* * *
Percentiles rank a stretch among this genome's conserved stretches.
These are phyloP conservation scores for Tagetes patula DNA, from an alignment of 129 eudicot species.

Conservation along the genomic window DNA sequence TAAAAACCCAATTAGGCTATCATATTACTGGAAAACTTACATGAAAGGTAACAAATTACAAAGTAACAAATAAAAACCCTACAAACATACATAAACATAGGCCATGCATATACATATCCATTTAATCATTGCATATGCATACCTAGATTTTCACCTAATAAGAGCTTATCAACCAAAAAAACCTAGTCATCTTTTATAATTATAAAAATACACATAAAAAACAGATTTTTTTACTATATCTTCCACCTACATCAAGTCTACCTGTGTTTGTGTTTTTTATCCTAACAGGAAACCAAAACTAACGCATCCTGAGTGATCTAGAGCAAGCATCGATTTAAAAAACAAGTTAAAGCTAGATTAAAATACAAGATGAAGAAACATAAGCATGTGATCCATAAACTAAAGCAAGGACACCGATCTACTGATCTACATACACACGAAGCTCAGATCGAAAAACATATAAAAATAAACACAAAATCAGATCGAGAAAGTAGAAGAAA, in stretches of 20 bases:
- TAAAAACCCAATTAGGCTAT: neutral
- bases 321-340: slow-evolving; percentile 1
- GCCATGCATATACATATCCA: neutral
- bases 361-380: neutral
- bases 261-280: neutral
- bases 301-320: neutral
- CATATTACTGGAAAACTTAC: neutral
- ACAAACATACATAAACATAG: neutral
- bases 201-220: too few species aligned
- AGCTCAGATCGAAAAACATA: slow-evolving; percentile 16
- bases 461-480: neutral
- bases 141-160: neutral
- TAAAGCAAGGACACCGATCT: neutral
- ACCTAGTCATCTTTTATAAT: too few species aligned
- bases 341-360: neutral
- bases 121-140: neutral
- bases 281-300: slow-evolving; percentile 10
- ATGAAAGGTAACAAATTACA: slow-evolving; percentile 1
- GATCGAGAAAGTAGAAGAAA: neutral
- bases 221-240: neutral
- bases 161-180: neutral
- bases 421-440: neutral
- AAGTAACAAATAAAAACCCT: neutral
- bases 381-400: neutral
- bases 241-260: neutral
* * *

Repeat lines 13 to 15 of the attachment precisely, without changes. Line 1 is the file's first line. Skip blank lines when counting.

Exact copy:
- AGCTCAGATCGAAAAACATA: slow-evolving; percentile 16
- bases 461-480: neutral
- bases 141-160: neutral